CHILDREN: - What A Child Wants Part 4 - Little things count
Society presents various misguided points of view about what children truly need from their parents. Most parents harbour feelings of guilt & inadequacy sometimes when they start measuring themselves against those opinions. I thought to address some core desires that I can remember from being a child, being part of a large extended family & raising my own. I've been one of the lucky ones.
By: Stefnie Meyer
24 January 2018
SMALL THINGS COUNT
What is the use of having skill, talents and accomplishments if we can’t share it?
Isn’t that what purpose is all about?
Isn’t that, at the core, all jobs’ and all businesses’ role? – to be of service?
If you would be the ONLY person on the planet, you wouldn’t need to do much other than gather food and maintain your shelter. . . yes?
Purpose therefore is about an inherent desire to make a contribution to LIFE. We thrive on acts of kindness, being valued and acknowledged.
Being self-absorbed, selfish, and giving in to self-pity shrinks your world. As a result of fear, it’s a lonely and joyless state of being and it blocks the “sluices of your dam”. This compares well with the example of the Dead Sea. It only receives water, there is no outflow. The sun evaporates the water, leaving the mineral content so high that only salt crystals grow there – there is no other life.
Giving and Sharing is not about giving up things that matter to you. It’s not about sacrificing anything or leaving oneself depleted and in want. Just like a dam, we give from the overflow – we keep the sluices open.
Giving is tied to the belief that the Universe has an endless supply of everything I require to THRIVE in life and that there is no end to it. There is no fear of not having enough or “just surviving”. Receiving and giving, giving and receiving – that’s the natural flow of things.
Another problem is that we miss-identify or discount our value and deprive the world of a precious gift. We look at GREATNESS as being a king or queen, a sports hero, movie star, a Mandela, Oprah Winfrey or Mother Theresa.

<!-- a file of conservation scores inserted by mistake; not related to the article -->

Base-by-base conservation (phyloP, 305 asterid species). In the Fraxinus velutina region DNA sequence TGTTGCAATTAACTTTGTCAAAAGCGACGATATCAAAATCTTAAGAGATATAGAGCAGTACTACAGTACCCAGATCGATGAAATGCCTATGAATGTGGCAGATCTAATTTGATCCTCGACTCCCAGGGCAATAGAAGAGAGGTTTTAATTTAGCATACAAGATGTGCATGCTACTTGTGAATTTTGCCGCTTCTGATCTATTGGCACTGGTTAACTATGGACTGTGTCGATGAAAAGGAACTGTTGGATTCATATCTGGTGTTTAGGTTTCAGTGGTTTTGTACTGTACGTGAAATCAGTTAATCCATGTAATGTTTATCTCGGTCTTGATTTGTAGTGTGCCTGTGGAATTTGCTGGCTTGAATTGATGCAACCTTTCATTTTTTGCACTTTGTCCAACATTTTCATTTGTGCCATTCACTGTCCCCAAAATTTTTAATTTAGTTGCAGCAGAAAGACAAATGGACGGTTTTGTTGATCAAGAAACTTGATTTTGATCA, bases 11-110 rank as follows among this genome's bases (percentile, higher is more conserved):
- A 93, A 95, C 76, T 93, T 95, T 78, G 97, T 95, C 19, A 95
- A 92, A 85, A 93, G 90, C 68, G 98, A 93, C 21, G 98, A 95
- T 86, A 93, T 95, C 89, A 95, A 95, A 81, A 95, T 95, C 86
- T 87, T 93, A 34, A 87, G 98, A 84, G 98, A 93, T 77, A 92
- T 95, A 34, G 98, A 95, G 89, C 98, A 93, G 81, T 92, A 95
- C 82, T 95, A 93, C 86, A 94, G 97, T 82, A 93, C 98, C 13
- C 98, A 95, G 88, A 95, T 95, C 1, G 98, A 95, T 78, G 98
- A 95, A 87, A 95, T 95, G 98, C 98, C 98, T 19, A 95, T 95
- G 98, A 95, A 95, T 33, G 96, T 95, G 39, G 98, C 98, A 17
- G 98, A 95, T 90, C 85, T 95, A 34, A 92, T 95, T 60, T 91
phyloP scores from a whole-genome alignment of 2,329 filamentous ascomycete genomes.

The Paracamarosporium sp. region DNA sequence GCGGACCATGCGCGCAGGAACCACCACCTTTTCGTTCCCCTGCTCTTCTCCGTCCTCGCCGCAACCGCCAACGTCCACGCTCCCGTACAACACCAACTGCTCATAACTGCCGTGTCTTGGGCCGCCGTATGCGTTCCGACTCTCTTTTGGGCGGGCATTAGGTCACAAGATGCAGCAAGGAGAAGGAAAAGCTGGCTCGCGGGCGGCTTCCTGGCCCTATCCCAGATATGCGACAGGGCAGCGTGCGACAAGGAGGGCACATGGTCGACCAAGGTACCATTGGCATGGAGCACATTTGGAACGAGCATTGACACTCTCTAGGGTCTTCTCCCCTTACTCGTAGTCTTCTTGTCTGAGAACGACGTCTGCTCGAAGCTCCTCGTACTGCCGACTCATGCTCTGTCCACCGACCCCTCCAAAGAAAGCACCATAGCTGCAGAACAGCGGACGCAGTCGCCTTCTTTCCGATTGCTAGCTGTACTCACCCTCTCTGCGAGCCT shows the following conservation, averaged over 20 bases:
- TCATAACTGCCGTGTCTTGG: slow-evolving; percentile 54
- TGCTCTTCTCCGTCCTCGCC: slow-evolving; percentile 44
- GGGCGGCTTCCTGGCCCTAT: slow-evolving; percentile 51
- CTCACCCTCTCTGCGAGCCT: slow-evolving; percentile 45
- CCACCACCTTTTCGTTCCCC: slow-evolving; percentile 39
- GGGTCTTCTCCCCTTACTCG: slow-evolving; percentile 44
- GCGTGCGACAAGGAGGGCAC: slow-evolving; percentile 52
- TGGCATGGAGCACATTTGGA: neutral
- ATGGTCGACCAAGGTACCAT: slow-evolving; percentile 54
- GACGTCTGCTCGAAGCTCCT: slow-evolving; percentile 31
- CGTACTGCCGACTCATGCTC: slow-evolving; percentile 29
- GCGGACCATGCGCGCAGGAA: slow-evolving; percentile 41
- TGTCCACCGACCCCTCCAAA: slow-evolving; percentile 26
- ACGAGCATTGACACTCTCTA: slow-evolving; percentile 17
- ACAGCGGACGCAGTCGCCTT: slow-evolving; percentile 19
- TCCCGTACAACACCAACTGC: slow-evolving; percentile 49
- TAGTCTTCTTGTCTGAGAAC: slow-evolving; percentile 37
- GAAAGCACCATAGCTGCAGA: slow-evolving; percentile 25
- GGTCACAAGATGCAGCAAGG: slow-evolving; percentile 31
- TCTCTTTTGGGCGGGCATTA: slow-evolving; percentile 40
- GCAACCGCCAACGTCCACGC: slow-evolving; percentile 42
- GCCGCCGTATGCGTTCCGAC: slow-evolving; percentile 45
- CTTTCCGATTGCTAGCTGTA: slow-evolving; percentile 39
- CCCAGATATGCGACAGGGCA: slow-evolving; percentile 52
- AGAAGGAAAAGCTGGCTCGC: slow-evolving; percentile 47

What about the gifts of kindness, respect, compassion and being mindful of other’s needs?
Having the awareness of someone’s needs and caring about it might appear ‘a small thing’. What about:
• Holding a door open for an older person – or a younger person
• Smiling at a cashier
• Reading to a poor sighted person
• Rubbing someone’s tired feet
• Being kind to the lonely child at school
• Sharing your lunch with somebody who has none
• Helping a class mate with maths when you are good at it
• The magical “please” and “thank you” expressed with sincerity
THESE are no small things; these are the foundation of making the world a joyous place!
We have to show our children that small things count – a lot. No matter how insignificant we THINK our gift is.
The only way I know to comfort people is with hugs, yet I never thought much about it until a lady approached me at a meeting with “I hear you are the go-to person for hugs? ‘So-and-so’ said I need one of your magical hugs, I’m really not in a good place”. I’m told that one of my hugs and stroking a back melts away the tension and are very nurturing. Now, how can I ever look at this gift as insignificant? I practise it with enthusiasm.
As we experience life, we build our unique résumé for the contribution that we are. EVERYTHING in life we experience is leading us to be the phenomenally unique Contributors to LIFE that we are.
We create a database of knowledge, skill, insight and a point of view unique to us that leads us to our rare awareness of possibilities pertaining to our field of ‘expertise’. Each individual collects these bits and bobs throughout life; things we might consider insignificant but in the “Bigger Scheme of Things” create our gift and purpose.
By encouraging our children to be mindful of others and the world around them, they’ll experience that the world provides infinite possibilities to play at life in exciting and unexpected ways. If something doesn’t work, we ask the questions, find something different that does and keep finding more ways for it to work even better. They will experience that no skill or task is more important than another. They will build confidence and trust in their abilities. For example
Tinkering in the soil, pulling weeds and tending a garden is THEM:
- Contributing to the family’s food needs
- Respecting our home planet and resources
- Gathering insight that could lead to innovating inventions – who knows?
Encouraging and applauding them to help the elderly neighbour in his garden not only satisfies:
- his own sense of self but
- teaches community participation where everybody matters
- they learn to communicate and interact with others
- They learn to make allowances for the diversity in people.
Every big tree starts as a very small seed, buried under compost . . . . what humble but nurturing beginnings.
Small things do count – a lot!